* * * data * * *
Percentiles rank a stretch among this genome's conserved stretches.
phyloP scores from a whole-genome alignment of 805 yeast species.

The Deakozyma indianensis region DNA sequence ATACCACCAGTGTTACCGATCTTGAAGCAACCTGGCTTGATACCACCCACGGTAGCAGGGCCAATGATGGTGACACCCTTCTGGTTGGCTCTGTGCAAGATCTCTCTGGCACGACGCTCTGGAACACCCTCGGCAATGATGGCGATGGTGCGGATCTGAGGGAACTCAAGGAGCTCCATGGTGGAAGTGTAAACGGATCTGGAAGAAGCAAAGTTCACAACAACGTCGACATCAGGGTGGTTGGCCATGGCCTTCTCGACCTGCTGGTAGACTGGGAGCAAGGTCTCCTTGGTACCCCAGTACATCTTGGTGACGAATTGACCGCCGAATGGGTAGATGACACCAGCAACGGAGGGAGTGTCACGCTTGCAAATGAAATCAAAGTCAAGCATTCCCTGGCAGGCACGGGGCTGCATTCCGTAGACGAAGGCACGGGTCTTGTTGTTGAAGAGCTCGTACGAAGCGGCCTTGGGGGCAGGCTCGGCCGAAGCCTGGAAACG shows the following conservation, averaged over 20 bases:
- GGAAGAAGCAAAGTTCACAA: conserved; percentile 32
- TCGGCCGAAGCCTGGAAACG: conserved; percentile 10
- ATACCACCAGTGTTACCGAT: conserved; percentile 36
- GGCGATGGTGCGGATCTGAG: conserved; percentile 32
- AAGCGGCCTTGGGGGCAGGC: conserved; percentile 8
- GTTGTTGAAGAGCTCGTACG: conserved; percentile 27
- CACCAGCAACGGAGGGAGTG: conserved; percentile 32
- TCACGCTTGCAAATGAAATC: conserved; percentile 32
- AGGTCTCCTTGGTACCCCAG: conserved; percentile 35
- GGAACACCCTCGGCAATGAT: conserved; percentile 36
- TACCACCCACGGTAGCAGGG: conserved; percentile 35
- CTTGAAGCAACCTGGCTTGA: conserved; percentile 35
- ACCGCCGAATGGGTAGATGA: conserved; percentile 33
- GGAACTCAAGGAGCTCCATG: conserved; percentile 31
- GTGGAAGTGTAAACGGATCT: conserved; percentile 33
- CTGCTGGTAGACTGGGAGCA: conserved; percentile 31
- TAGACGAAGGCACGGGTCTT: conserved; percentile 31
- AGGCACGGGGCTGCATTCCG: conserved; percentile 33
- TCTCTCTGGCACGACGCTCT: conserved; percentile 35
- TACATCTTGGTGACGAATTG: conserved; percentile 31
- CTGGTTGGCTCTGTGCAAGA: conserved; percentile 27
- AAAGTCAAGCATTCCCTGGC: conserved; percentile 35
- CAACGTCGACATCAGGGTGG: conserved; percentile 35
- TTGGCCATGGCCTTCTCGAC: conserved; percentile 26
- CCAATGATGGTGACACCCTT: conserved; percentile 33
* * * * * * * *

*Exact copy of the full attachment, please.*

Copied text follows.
Percentiles rank a stretch among this genome's conserved stretches.
phyloP scores from a whole-genome alignment of 805 yeast species.

The Deakozyma indianensis region DNA sequence ATACCACCAGTGTTACCGATCTTGAAGCAACCTGGCTTGATACCACCCACGGTAGCAGGGCCAATGATGGTGACACCCTTCTGGTTGGCTCTGTGCAAGATCTCTCTGGCACGACGCTCTGGAACACCCTCGGCAATGATGGCGATGGTGCGGATCTGAGGGAACTCAAGGAGCTCCATGGTGGAAGTGTAAACGGATCTGGAAGAAGCAAAGTTCACAACAACGTCGACATCAGGGTGGTTGGCCATGGCCTTCTCGACCTGCTGGTAGACTGGGAGCAAGGTCTCCTTGGTACCCCAGTACATCTTGGTGACGAATTGACCGCCGAATGGGTAGATGACACCAGCAACGGAGGGAGTGTCACGCTTGCAAATGAAATCAAAGTCAAGCATTCCCTGGCAGGCACGGGGCTGCATTCCGTAGACGAAGGCACGGGTCTTGTTGTTGAAGAGCTCGTACGAAGCGGCCTTGGGGGCAGGCTCGGCCGAAGCCTGGAAACG shows the following conservation, averaged over 20 bases:
- GGAAGAAGCAAAGTTCACAA: conserved; percentile 32
- TCGGCCGAAGCCTGGAAACG: conserved; percentile 10
- ATACCACCAGTGTTACCGAT: conserved; percentile 36
- GGCGATGGTGCGGATCTGAG: conserved; percentile 32
- AAGCGGCCTTGGGGGCAGGC: conserved; percentile 8
- GTTGTTGAAGAGCTCGTACG: conserved; percentile 27
- CACCAGCAACGGAGGGAGTG: conserved; percentile 32
- TCACGCTTGCAAATGAAATC: conserved; percentile 32
- AGGTCTCCTTGGTACCCCAG: conserved; percentile 35
- GGAACACCCTCGGCAATGAT: conserved; percentile 36
- TACCACCCACGGTAGCAGGG: conserved; percentile 35
- CTTGAAGCAACCTGGCTTGA: conserved; percentile 35
- ACCGCCGAATGGGTAGATGA: conserved; percentile 33
- GGAACTCAAGGAGCTCCATG: conserved; percentile 31
- GTGGAAGTGTAAACGGATCT: conserved; percentile 33
- CTGCTGGTAGACTGGGAGCA: conserved; percentile 31
- TAGACGAAGGCACGGGTCTT: conserved; percentile 31
- AGGCACGGGGCTGCATTCCG: conserved; percentile 33
- TCTCTCTGGCACGACGCTCT: conserved; percentile 35
- TACATCTTGGTGACGAATTG: conserved; percentile 31
- CTGGTTGGCTCTGTGCAAGA: conserved; percentile 27
- AAAGTCAAGCATTCCCTGGC: conserved; percentile 35
- CAACGTCGACATCAGGGTGG: conserved; percentile 35
- TTGGCCATGGCCTTCTCGAC: conserved; percentile 26
- CCAATGATGGTGACACCCTT: conserved; percentile 33